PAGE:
Union officials in California are pushing forward on a ballot measure for November 2018 that would require dialysis providers that operate in the state to refund commercial insurers any revenue that is greater than 15% more than the cost of care.
Service Employees International Union-United Healthcare Workers West (SEIU), which sponsors the measure, reported that it has collected more than 25% of the required 365,880 signatures needed to have the ballot initiative qualify for the Nov. 6, 2018 ballot. More than 66,000 Californians receive dialysis treatments, according to the union.
The SEIU filed two ballot initiatives on Aug. 9 with the California Attorney General for the November 2018 election. Both initiatives are similar to legislation introduced earlier this year about dialysis-related issues.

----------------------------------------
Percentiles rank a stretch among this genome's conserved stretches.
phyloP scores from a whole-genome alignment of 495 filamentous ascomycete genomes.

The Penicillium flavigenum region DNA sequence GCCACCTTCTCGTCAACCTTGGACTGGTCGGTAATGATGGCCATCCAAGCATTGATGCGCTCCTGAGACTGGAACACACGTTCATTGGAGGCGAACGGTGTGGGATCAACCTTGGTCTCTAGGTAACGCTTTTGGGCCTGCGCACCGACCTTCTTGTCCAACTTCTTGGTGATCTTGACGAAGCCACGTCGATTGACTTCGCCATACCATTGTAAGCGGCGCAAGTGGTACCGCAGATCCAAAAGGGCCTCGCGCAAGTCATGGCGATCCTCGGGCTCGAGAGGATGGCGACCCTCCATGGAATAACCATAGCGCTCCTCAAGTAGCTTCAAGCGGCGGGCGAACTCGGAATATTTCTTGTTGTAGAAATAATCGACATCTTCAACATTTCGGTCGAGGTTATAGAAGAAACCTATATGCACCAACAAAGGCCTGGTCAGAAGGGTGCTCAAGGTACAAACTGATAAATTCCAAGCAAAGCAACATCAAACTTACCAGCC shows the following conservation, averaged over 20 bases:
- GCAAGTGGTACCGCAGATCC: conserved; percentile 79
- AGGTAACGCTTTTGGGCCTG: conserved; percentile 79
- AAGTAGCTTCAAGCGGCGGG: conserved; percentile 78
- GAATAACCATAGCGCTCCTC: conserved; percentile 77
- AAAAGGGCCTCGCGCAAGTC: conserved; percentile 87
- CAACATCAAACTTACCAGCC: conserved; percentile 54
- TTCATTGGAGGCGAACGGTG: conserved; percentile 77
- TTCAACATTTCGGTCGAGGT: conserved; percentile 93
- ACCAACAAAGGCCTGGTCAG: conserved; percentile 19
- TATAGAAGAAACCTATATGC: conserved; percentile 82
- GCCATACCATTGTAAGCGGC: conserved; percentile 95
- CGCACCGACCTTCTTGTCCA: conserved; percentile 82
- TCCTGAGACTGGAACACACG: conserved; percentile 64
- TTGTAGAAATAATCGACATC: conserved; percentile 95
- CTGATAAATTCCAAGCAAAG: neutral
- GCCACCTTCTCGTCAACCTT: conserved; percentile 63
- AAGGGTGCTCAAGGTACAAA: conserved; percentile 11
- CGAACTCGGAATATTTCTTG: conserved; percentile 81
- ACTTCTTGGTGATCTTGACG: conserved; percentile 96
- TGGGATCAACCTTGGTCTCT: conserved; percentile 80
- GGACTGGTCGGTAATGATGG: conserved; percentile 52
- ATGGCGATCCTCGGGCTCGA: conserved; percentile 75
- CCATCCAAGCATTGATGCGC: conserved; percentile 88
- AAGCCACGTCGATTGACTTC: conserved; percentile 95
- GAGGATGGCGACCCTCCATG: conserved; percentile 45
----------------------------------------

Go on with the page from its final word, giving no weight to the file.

- Limiting dialysis profits was covered in the Fair Pricing for Dialysis Act (AB-251) that would require dialysis clinics to spend at least 85% of revenue on direct patient care. Clinics would have to issue rebates to payers for any charges that exceed 115% of the average treatment cost in the state.
- Establishing patient-staff ratios in dialysis clinics operating in California was introduced earlier this year as the Dialysis Patient Safety Act (SB-349). The chief sponsor, Ricardo Lara (D-Calif.), agreed to table the bill in October before a full vote by the House and Senate, but indicated he would work with the union to have the ratios placed on a ballot measure if dialysis providers and legislators could not reach a compromise plan. The act also called for annual state inspections of dialysis facilities and require minimum transition times between dialysis sessions.
The union must collect 365,880 signatures for each initiative by mid-April 2018 to qualify for the ballot in November 2018. – by Mark E. Neumann